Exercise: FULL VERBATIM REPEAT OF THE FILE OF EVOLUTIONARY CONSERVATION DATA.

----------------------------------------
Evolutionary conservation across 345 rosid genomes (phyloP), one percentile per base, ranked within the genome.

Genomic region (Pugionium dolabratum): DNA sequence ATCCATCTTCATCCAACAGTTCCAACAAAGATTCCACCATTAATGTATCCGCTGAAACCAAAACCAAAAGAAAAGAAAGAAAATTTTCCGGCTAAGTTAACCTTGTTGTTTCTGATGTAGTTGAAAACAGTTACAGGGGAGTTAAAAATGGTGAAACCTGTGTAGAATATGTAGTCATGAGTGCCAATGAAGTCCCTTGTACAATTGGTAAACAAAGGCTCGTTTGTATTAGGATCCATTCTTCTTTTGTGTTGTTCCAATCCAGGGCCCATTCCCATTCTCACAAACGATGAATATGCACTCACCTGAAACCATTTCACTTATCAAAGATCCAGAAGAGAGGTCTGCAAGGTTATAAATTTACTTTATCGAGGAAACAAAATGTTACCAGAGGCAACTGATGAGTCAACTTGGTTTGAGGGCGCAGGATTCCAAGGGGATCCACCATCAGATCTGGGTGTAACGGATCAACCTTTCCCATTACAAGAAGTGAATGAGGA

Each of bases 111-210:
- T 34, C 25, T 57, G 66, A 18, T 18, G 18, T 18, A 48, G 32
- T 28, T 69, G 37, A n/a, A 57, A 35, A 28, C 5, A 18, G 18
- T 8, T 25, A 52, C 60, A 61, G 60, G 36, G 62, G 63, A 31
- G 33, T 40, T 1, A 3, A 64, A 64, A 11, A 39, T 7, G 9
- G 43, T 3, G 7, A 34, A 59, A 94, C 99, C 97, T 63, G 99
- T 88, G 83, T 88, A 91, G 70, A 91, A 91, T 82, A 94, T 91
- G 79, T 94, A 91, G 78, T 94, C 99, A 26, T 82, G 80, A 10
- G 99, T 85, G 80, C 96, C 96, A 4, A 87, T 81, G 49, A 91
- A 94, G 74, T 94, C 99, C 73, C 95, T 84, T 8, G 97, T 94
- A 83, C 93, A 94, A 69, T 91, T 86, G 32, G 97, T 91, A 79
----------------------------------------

Evolutionary conservation across 345 rosid genomes (phyloP), one percentile per base, ranked within the genome.

Genomic region (Pugionium dolabratum): DNA sequence ATCCATCTTCATCCAACAGTTCCAACAAAGATTCCACCATTAATGTATCCGCTGAAACCAAAACCAAAAGAAAAGAAAGAAAATTTTCCGGCTAAGTTAACCTTGTTGTTTCTGATGTAGTTGAAAACAGTTACAGGGGAGTTAAAAATGGTGAAACCTGTGTAGAATATGTAGTCATGAGTGCCAATGAAGTCCCTTGTACAATTGGTAAACAAAGGCTCGTTTGTATTAGGATCCATTCTTCTTTTGTGTTGTTCCAATCCAGGGCCCATTCCCATTCTCACAAACGATGAATATGCACTCACCTGAAACCATTTCACTTATCAAAGATCCAGAAGAGAGGTCTGCAAGGTTATAAATTTACTTTATCGAGGAAACAAAATGTTACCAGAGGCAACTGATGAGTCAACTTGGTTTGAGGGCGCAGGATTCCAAGGGGATCCACCATCAGATCTGGGTGTAACGGATCAACCTTTCCCATTACAAGAAGTGAATGAGGA

Each of bases 111-210:
- T 34, C 25, T 57, G 66, A 18, T 18, G 18, T 18, A 48, G 32
- T 28, T 69, G 37, A n/a, A 57, A 35, A 28, C 5, A 18, G 18
- T 8, T 25, A 52, C 60, A 61, G 60, G 36, G 62, G 63, A 31
- G 33, T 40, T 1, A 3, A 64, A 64, A 11, A 39, T 7, G 9
- G 43, T 3, G 7, A 34, A 59, A 94, C 99, C 97, T 63, G 99
- T 88, G 83, T 88, A 91, G 70, A 91, A 91, T 82, A 94, T 91
- G 79, T 94, A 91, G 78, T 94, C 99, A 26, T 82, G 80, A 10
- G 99, T 85, G 80, C 96, C 96, A 4, A 87, T 81, G 49, A 91
- A 94, G 74, T 94, C 99, C 73, C 95, T 84, T 8, G 97, T 94
- A 83, C 93, A 94, A 69, T 91, T 86, G 32, G 97, T 91, A 79